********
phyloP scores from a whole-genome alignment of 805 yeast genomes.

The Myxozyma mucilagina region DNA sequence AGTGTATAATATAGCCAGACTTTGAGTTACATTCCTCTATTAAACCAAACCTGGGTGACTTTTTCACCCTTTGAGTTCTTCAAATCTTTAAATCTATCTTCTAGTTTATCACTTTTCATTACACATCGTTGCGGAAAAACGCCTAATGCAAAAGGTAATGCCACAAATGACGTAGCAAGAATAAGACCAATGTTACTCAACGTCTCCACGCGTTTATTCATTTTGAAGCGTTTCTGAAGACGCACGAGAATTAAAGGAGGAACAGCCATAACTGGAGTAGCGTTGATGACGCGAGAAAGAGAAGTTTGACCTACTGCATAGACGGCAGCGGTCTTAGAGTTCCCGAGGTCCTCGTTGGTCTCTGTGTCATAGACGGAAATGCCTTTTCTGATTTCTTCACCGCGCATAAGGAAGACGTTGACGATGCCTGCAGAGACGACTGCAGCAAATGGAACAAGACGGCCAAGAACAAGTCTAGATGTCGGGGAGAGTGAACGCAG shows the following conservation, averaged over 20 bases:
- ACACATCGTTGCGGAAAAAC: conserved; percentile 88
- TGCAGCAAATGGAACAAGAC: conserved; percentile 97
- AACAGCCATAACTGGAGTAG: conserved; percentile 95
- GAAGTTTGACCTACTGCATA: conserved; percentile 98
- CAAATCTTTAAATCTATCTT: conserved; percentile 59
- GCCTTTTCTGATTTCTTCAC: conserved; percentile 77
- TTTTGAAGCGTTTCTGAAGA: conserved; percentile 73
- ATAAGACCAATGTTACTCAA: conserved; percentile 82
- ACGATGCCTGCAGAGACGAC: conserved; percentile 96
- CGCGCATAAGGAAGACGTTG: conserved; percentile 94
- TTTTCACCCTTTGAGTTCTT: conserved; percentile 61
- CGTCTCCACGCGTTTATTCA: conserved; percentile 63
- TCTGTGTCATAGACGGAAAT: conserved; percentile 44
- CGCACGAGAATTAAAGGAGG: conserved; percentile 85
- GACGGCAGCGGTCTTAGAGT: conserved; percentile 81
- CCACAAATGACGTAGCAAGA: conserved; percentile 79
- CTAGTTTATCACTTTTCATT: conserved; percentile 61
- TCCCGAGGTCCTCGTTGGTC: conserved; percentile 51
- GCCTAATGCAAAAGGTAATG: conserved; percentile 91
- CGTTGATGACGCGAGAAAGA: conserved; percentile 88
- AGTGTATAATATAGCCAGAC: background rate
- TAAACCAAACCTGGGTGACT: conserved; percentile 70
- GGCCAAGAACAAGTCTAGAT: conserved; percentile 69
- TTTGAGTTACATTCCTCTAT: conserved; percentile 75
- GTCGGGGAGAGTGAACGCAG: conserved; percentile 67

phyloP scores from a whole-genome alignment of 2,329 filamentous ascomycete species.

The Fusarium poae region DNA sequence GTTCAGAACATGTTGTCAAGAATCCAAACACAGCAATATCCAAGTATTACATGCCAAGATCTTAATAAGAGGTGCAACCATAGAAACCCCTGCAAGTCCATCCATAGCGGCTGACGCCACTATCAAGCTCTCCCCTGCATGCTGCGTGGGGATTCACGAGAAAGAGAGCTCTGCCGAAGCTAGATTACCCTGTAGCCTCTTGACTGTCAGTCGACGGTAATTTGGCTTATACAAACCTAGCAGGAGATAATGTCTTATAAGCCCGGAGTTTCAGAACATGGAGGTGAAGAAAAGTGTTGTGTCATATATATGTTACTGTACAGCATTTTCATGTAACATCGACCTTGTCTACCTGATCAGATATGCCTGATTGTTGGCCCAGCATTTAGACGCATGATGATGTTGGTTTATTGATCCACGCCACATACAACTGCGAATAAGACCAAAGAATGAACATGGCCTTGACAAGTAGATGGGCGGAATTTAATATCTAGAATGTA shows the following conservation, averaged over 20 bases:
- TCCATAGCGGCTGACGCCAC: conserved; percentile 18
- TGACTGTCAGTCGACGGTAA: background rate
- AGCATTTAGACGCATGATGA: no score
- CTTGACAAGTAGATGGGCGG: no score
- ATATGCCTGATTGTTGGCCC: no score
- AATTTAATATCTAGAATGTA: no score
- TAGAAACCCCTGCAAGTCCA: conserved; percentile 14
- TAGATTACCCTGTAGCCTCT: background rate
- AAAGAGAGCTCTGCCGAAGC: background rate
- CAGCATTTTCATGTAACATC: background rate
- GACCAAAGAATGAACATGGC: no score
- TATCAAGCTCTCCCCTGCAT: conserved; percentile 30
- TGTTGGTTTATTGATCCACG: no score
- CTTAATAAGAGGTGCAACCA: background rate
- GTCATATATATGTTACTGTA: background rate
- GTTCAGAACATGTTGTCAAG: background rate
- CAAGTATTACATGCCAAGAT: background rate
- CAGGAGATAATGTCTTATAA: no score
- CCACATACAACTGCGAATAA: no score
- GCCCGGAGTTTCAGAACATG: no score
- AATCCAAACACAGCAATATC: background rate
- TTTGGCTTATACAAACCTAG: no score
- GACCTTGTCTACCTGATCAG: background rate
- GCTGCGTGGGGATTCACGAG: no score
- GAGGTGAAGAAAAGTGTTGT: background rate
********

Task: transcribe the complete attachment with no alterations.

phyloP scores from a whole-genome alignment of 805 yeast genomes.

The Myxozyma mucilagina region DNA sequence AGTGTATAATATAGCCAGACTTTGAGTTACATTCCTCTATTAAACCAAACCTGGGTGACTTTTTCACCCTTTGAGTTCTTCAAATCTTTAAATCTATCTTCTAGTTTATCACTTTTCATTACACATCGTTGCGGAAAAACGCCTAATGCAAAAGGTAATGCCACAAATGACGTAGCAAGAATAAGACCAATGTTACTCAACGTCTCCACGCGTTTATTCATTTTGAAGCGTTTCTGAAGACGCACGAGAATTAAAGGAGGAACAGCCATAACTGGAGTAGCGTTGATGACGCGAGAAAGAGAAGTTTGACCTACTGCATAGACGGCAGCGGTCTTAGAGTTCCCGAGGTCCTCGTTGGTCTCTGTGTCATAGACGGAAATGCCTTTTCTGATTTCTTCACCGCGCATAAGGAAGACGTTGACGATGCCTGCAGAGACGACTGCAGCAAATGGAACAAGACGGCCAAGAACAAGTCTAGATGTCGGGGAGAGTGAACGCAG shows the following conservation, averaged over 20 bases:
- ACACATCGTTGCGGAAAAAC: conserved; percentile 88
- TGCAGCAAATGGAACAAGAC: conserved; percentile 97
- AACAGCCATAACTGGAGTAG: conserved; percentile 95
- GAAGTTTGACCTACTGCATA: conserved; percentile 98
- CAAATCTTTAAATCTATCTT: conserved; percentile 59
- GCCTTTTCTGATTTCTTCAC: conserved; percentile 77
- TTTTGAAGCGTTTCTGAAGA: conserved; percentile 73
- ATAAGACCAATGTTACTCAA: conserved; percentile 82
- ACGATGCCTGCAGAGACGAC: conserved; percentile 96
- CGCGCATAAGGAAGACGTTG: conserved; percentile 94
- TTTTCACCCTTTGAGTTCTT: conserved; percentile 61
- CGTCTCCACGCGTTTATTCA: conserved; percentile 63
- TCTGTGTCATAGACGGAAAT: conserved; percentile 44
- CGCACGAGAATTAAAGGAGG: conserved; percentile 85
- GACGGCAGCGGTCTTAGAGT: conserved; percentile 81
- CCACAAATGACGTAGCAAGA: conserved; percentile 79
- CTAGTTTATCACTTTTCATT: conserved; percentile 61
- TCCCGAGGTCCTCGTTGGTC: conserved; percentile 51
- GCCTAATGCAAAAGGTAATG: conserved; percentile 91
- CGTTGATGACGCGAGAAAGA: conserved; percentile 88
- AGTGTATAATATAGCCAGAC: background rate
- TAAACCAAACCTGGGTGACT: conserved; percentile 70
- GGCCAAGAACAAGTCTAGAT: conserved; percentile 69
- TTTGAGTTACATTCCTCTAT: conserved; percentile 75
- GTCGGGGAGAGTGAACGCAG: conserved; percentile 67

phyloP scores from a whole-genome alignment of 2,329 filamentous ascomycete species.

The Fusarium poae region DNA sequence GTTCAGAACATGTTGTCAAGAATCCAAACACAGCAATATCCAAGTATTACATGCCAAGATCTTAATAAGAGGTGCAACCATAGAAACCCCTGCAAGTCCATCCATAGCGGCTGACGCCACTATCAAGCTCTCCCCTGCATGCTGCGTGGGGATTCACGAGAAAGAGAGCTCTGCCGAAGCTAGATTACCCTGTAGCCTCTTGACTGTCAGTCGACGGTAATTTGGCTTATACAAACCTAGCAGGAGATAATGTCTTATAAGCCCGGAGTTTCAGAACATGGAGGTGAAGAAAAGTGTTGTGTCATATATATGTTACTGTACAGCATTTTCATGTAACATCGACCTTGTCTACCTGATCAGATATGCCTGATTGTTGGCCCAGCATTTAGACGCATGATGATGTTGGTTTATTGATCCACGCCACATACAACTGCGAATAAGACCAAAGAATGAACATGGCCTTGACAAGTAGATGGGCGGAATTTAATATCTAGAATGTA shows the following conservation, averaged over 20 bases:
- TCCATAGCGGCTGACGCCAC: conserved; percentile 18
- TGACTGTCAGTCGACGGTAA: background rate
- AGCATTTAGACGCATGATGA: no score
- CTTGACAAGTAGATGGGCGG: no score
- ATATGCCTGATTGTTGGCCC: no score
- AATTTAATATCTAGAATGTA: no score
- TAGAAACCCCTGCAAGTCCA: conserved; percentile 14
- TAGATTACCCTGTAGCCTCT: background rate
- AAAGAGAGCTCTGCCGAAGC: background rate
- CAGCATTTTCATGTAACATC: background rate
- GACCAAAGAATGAACATGGC: no score
- TATCAAGCTCTCCCCTGCAT: conserved; percentile 30
- TGTTGGTTTATTGATCCACG: no score
- CTTAATAAGAGGTGCAACCA: background rate
- GTCATATATATGTTACTGTA: background rate
- GTTCAGAACATGTTGTCAAG: background rate
- CAAGTATTACATGCCAAGAT: background rate
- CAGGAGATAATGTCTTATAA: no score
- CCACATACAACTGCGAATAA: no score
- GCCCGGAGTTTCAGAACATG: no score
- AATCCAAACACAGCAATATC: background rate
- TTTGGCTTATACAAACCTAG: no score
- GACCTTGTCTACCTGATCAG: background rate
- GCTGCGTGGGGATTCACGAG: no score
- GAGGTGAAGAAAAGTGTTGT: background rate